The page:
Counter-Strike: Global Offensive pro player Fernando "fer" Alvarenga has been banned on Twitch, according to the Twitter account StreamerBans.
The ban follows what has been a month of bad press for both fer and his team, MIBR, after a series of incidents that included fer's use of a Brazilian racial slur on his Twitch stream, death threats made against another professional CSGO player, and accusations of bullying another CSGO team into replaying a round.
It is currently unclear what exactly fer has been banned from Twitch for, but the ban most likely stems from an incident in which fer made racially insensitive comments about "hard hair" in response to a Twitch chat message. In Brazil, references to "hard hair" are essentially a racial slur directed to those of African American descent. Twitch's terms of service contains rules preventing things such as hate speech, as well as "violence and threats."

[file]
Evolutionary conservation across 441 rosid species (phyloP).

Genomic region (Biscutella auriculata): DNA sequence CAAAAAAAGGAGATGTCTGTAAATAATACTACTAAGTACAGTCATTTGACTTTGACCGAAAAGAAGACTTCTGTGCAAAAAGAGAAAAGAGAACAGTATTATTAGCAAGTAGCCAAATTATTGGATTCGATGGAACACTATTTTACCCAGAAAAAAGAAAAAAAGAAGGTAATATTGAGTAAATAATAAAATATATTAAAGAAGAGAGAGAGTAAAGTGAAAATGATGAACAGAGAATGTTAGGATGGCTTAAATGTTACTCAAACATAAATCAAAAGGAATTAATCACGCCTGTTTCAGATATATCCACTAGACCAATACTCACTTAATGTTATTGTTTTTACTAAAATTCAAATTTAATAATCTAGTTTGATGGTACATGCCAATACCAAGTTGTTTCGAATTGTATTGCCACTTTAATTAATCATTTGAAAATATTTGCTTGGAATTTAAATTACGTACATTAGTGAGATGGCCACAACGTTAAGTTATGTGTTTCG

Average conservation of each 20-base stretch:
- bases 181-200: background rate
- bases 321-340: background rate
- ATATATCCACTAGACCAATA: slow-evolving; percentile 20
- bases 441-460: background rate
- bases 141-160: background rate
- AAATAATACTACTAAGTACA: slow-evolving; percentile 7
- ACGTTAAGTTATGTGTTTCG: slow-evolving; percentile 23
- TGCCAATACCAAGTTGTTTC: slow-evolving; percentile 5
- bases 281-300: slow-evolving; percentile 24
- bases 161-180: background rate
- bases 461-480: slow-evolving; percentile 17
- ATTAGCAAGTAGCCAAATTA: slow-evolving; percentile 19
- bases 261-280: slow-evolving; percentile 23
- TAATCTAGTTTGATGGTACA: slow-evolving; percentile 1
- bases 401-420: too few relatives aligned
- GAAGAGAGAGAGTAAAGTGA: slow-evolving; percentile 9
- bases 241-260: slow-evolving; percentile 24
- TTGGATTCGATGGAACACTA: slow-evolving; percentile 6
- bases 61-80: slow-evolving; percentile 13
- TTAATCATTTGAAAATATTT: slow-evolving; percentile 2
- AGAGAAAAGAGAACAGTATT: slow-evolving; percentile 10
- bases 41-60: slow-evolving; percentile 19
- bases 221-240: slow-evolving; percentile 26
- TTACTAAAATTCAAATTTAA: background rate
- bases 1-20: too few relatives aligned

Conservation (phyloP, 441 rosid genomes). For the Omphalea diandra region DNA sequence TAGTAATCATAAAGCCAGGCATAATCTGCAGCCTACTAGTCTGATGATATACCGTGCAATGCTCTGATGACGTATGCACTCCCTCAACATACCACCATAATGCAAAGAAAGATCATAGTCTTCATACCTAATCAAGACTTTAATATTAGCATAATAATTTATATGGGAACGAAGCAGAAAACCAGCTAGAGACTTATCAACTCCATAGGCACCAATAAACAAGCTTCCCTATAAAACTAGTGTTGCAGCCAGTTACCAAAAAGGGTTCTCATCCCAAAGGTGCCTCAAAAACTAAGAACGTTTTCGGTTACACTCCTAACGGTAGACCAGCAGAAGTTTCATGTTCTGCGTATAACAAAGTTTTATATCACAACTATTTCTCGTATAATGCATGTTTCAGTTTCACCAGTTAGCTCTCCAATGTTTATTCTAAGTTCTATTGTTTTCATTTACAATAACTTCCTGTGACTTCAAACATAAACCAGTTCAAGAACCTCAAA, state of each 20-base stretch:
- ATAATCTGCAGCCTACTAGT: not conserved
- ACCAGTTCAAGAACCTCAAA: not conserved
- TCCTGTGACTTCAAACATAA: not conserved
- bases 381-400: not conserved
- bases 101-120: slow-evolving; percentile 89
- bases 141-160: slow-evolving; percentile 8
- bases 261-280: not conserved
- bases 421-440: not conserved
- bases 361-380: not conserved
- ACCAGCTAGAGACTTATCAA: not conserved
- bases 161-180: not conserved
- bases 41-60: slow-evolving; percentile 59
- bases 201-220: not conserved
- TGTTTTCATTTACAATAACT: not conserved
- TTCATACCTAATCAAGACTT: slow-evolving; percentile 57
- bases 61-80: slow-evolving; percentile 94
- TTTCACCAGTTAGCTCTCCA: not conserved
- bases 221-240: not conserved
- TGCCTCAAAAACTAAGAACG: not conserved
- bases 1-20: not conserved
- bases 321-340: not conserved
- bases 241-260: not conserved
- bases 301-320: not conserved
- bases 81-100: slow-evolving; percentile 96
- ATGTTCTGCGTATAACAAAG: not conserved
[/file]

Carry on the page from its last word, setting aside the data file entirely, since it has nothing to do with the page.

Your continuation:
Twitch considers violations of its TOS, especially the two aforementioned clauses, as "zero-tolerance violations." This means that an account can be suspended indefinitely for a first offense. Since Twitch bans normally come as a result of violations of its terms of service, fer's use of the localized slang is most likely the reason for the ban.
While MIBR promptly apologized on fer's behalf, it seems as though Twitch has decided that the comment warranted a ban after review.
fer is a member of Made in Brazil, a professional CSGO team that has appeared in headlines recently for several incidents both directly and indirectly involving the veteran player. fer has come across as an instigator in several of these instances, including accusations of cheating against fellow CSGO pro player Nathan "leaf" Orf. A match between MIBR and leaf's Chaos Esports Club resulted in 16-year-old leaf receiving death threats from MIBR fans after both prominent Brazilian streamer Alexandre "gAuLeS" Borba and MIBR players accused leaf of hacking in the CS Summit 6 event.
It is unclear for how long fer will be suspended from the streaming platform, but the ban looks like it's just the latest chapter in MIBR's rough month.